All brain and spinal cord specimens were fixed in phosphate buffered 4% formaldehyde for at least 2 weeks before sampling. Brain samples were obtained following recommendations of the First DLB consortium international workshop , and assessed for changes in αS pathology  and neurofibrillary Alzheimer’s disease (AD)  as described earlier [18, 22]. Sections of the SN and hippocampus with transentorhinal cortex were stained with the haematoxylin and eosin (H&E) method and with antibodies against αS and screened for αS pathology. If any LBs or LNs were detected in the screened areas, the immunohistochemistry for αS was performed on cortical samples. The type of αS pathology (none, brainstem-predominant, limbic, diffuse neocortical) was determined for every subject . A semiquantitative grading of the cell loss/atrophy in the ventrolateral tier of SN pars compacta was determined from none (0) to severe (3), as reported earlier .
Tissue samples from the upper third of the thoracic (level T3–4) spinal cord and from the sacral (level S1–2) spinal cord of each subject were embedded in paraffin. Following examination by conventional H&E staining, αS pathology assessed in 4 μm thick sections from thoracic and sacral spinal cord were immunostained manually using mouse monoclonal αS antibody (Transduction Laboratories, Lexington, KY, USA, clone 42, diluted 1:800). Antigen retrieval was carried out by microwave heating in citrate buffer (pH 6) for 20 min, followed by immersion in 100% formic acid for 5 min. More details regarding αS immunohistochemistry has been described earlier . The false positive and negative staining was avoided using appropriate positive and negative control tissues.
Statistical analyses were conducted with the SPSS 15.0 program for Windows (SPSS Inc., Chicago, IL). For comparisons of different groups of αS pathology and the degree of SN cell loss (categorical variables) the Chi-squared or Fisher exact tests or Chi-squared or exact tests for linear trend were used. Predictive factors for the positive αS pathology in the spinal cord autonomic nuclei were assessed by multivariate logistic regression analysis considering age at death, gender and αS brain pathology as independent variables. The significance level was set at p < 0.05.
Frequency of αS pathology in the spinal cord
α-S immunoreactivity in the sympathetic intermediolateral cell column of thoracic spinal cord (n, %) according to the αS immunoreactivity in the sacral parasympathetic nucleus
Sacral αS immunoreactivity score
Thoracal αS immunoreactivity score
Distribution of αS pathology in the intermediolateral cell column of thoracic spinal cord and/or in the sacral parasympathetic nucleus according to the age at death and gender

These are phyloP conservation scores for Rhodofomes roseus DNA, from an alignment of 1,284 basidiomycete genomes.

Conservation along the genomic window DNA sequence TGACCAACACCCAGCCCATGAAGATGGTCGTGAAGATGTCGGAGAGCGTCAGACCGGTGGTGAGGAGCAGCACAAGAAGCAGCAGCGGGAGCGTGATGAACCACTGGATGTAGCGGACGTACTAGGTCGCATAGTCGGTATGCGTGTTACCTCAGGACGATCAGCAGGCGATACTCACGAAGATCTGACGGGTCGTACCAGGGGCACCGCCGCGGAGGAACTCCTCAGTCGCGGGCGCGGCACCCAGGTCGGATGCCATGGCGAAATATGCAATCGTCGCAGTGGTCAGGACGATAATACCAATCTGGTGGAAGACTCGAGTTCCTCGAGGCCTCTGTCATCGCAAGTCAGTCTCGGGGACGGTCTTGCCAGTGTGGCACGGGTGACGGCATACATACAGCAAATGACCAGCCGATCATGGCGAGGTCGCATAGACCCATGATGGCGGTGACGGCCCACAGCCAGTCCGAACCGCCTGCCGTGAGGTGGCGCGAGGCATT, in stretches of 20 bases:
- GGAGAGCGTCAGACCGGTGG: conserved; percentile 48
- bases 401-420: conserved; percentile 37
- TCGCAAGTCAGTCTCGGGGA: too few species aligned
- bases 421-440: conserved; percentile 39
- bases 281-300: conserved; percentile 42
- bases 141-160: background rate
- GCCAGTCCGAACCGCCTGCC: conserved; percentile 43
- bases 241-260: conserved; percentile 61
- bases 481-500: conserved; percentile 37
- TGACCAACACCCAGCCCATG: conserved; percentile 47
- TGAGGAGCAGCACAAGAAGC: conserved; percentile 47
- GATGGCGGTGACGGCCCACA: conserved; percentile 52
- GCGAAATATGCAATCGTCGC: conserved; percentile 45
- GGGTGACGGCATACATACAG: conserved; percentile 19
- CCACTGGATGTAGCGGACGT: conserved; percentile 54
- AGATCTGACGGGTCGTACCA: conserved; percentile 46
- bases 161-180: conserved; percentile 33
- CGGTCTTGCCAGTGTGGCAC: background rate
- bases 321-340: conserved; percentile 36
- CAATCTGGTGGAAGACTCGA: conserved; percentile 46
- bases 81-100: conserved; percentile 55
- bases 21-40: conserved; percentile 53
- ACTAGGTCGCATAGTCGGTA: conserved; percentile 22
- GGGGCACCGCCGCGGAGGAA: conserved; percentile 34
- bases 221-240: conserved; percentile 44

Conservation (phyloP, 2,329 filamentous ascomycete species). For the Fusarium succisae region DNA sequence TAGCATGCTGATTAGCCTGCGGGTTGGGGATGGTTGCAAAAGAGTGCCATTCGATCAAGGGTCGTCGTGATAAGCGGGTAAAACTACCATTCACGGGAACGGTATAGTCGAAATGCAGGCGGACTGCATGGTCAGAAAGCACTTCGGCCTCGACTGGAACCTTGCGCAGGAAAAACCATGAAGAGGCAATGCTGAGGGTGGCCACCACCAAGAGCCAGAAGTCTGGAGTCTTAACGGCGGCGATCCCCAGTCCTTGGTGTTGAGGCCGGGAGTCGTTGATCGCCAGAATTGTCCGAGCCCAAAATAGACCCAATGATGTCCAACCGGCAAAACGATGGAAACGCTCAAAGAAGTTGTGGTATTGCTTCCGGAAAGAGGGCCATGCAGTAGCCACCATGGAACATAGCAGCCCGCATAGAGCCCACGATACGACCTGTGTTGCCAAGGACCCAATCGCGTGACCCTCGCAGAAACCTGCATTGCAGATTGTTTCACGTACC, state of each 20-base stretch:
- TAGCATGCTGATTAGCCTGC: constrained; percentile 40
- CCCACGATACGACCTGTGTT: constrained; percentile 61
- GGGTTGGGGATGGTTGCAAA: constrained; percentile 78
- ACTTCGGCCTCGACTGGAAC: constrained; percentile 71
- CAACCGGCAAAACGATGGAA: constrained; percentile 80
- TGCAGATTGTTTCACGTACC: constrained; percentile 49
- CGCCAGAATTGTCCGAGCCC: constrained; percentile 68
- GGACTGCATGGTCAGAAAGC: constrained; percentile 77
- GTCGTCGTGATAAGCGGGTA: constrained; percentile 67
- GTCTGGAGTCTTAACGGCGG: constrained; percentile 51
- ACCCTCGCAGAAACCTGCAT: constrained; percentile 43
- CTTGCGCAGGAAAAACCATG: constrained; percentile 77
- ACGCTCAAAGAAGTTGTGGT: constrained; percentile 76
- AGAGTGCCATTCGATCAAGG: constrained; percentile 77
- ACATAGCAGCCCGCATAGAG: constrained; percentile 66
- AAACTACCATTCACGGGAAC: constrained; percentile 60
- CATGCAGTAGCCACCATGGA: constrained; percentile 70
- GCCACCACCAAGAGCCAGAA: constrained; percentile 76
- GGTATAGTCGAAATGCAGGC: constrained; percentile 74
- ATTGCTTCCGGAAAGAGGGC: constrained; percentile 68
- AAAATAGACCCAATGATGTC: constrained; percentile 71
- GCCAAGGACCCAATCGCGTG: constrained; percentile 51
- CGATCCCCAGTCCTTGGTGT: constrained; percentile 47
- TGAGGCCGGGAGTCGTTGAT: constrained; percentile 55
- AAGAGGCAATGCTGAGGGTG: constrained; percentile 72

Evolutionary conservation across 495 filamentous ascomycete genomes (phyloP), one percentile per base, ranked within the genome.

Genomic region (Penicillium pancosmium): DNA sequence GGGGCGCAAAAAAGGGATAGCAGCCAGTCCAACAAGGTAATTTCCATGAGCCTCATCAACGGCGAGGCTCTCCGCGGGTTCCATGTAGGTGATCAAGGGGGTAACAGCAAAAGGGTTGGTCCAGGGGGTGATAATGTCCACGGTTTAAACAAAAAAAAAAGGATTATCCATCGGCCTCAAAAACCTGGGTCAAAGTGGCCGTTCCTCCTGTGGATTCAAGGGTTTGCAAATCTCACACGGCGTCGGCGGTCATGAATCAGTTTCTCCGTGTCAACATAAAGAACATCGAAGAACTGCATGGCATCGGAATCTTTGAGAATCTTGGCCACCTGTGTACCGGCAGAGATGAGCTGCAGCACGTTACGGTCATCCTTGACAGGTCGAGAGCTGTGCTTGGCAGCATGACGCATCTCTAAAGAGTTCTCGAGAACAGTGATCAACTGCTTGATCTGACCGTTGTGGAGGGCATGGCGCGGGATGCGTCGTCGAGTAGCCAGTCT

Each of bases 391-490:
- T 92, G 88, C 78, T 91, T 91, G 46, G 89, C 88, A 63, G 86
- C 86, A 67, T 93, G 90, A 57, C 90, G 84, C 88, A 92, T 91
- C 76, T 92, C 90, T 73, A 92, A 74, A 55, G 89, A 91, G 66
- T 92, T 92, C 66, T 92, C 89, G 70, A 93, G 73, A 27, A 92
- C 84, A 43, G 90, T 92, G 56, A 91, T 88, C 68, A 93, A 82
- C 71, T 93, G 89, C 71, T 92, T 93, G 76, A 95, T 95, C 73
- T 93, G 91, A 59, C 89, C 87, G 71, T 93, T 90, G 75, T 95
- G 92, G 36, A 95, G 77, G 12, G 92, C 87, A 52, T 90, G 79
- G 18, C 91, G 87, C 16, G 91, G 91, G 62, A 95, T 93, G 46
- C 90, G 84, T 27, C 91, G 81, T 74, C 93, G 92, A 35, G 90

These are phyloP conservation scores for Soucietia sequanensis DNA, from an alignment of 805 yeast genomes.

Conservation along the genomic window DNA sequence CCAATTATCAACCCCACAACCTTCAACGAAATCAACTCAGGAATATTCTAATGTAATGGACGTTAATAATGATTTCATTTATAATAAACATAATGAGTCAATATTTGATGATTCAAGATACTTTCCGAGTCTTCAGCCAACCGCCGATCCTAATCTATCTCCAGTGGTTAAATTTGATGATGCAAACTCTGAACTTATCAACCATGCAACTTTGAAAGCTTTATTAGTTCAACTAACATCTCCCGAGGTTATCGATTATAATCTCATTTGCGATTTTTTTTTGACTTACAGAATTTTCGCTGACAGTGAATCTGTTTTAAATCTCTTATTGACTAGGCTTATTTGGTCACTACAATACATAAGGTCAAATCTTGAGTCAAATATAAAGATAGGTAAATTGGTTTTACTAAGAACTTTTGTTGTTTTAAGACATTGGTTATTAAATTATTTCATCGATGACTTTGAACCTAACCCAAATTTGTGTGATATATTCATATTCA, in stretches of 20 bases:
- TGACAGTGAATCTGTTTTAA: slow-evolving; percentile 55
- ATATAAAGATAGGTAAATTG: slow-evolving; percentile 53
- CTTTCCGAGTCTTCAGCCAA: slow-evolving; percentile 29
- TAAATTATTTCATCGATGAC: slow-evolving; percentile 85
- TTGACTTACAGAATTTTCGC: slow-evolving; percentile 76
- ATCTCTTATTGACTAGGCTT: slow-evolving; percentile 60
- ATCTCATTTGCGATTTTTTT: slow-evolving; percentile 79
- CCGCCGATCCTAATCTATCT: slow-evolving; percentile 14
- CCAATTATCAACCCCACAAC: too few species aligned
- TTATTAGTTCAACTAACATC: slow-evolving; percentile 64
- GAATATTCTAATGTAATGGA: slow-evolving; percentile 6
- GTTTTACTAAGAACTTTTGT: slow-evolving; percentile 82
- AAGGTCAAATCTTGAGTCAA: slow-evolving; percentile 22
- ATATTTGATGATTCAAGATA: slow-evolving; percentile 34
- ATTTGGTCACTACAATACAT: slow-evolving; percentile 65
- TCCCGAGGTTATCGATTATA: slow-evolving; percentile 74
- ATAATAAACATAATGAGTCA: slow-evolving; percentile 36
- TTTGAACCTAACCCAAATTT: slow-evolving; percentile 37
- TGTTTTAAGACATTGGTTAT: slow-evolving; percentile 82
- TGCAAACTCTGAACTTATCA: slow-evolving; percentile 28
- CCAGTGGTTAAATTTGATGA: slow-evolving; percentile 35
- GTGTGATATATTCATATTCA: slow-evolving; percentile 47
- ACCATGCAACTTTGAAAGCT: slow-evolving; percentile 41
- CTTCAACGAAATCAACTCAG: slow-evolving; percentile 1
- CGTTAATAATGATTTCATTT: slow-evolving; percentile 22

Age at death
Type of αS pathology
Total (n = 304)
Men (n = 52)
Women (n = 252)
Total (n = 82)
Men (n = 15)
Women (n = 67)
Total (n = 146)
Men (n = 23)
Women (n = 123)
Total (n = 76)
Men (n = 14)
Women (n = 62)
Associations of age at death, gender and αS pathology in the brain with αS pathology in the spinal cord
Type of αS immunoreactivity/pathology in the spinal cord
Age at death 85–89 years
No αS pathology in the brain
Classic αS pathologyc
Age at death 85–89 years
No αS pathology in the brain
Classic αS pathologyd
Age at death 85–89 years
No αS pathology in the brain
Association between cerebral and spinal cord αSyn pathology
αS pathology was present at least in the SN and/or hippocampal–transentorhinal region in 36% of the autopsied 304 subjects, and the brain αS pathology was categorized as follows: 8 (3%) had brainstem-predominant, 42 (14%) had limbic and 47 (15%) had diffuse neocortical type of αS pathology . Thirteen (4%) subjects had αS pathology confined to the hippocampal–transentorhinal region .
To our knowledge, this is the first study where the extent of αS pathology in the spinal cords has been analyzed in a population-based cohort. Our study indicates that αS pathology is common in the autonomic nuclei of the spinal cord in elderly individuals. One-third of the study subjects showed classic αS pathology and in addition almost half of them had grain- or dot-like αS immunopositive deposits in the thoracic and/or sacral autonomic nuclei. Because the mean age at death in our study is 92 years, it is understandable that previous studies of younger, neurologically asymptomatic individuals have demonstrated lower frequencies of αS pathology than the 34% detected in this study. In two recent studies, spinal cord αS pathology was detected in 8% of individuals over 60 years of age  and in 17.3% of individuals with mean age of 80.7 years .
Frequency of the spinal cord αS immunoreactive alterations increased with age, but interestingly, only in a minority (22% of thoracic, 9% of sacral) these alterations reached the level of moderate or severe pathology. Actually, the age-related increase in the spinal αS immunoreactive alterations was mainly based on the age-associated increase of the mini-aggregates form (Table 3). We propose that there are two separate processes in the spinal cord: (1) age-related, possibly not pathological, accumulation of small, grain- or dot-like αS mini-aggregates, mostly in neuropil; and (2) real α-synucleinopathy-related pathology, i.e. occurrence of classic αS immunoreactive LNs and LBs. The most severe brain and spinal cord αS pathologies are most often closely linked to each other, although, in our study population there are also subpopulations with extensive αS pathology in the brain without corresponding spinal cord pathology and vice versa. The presence of these subpopulations challenges the hypothesis that there is only one induction site with one progression pathway in α-synucleinopathies, a finding supported by a few other previous reports [9, 20, 26]. Also, the severity of αS pathology in the spinal cord was identical in subjects with no brain αS pathology and in those with only limited brain αS pathology (brainstem-predominant or hippocampal–transentorhinal region) (Fig. 2), suggesting that limited brain αS pathology and the spinal cord αS pathology are not interrelated.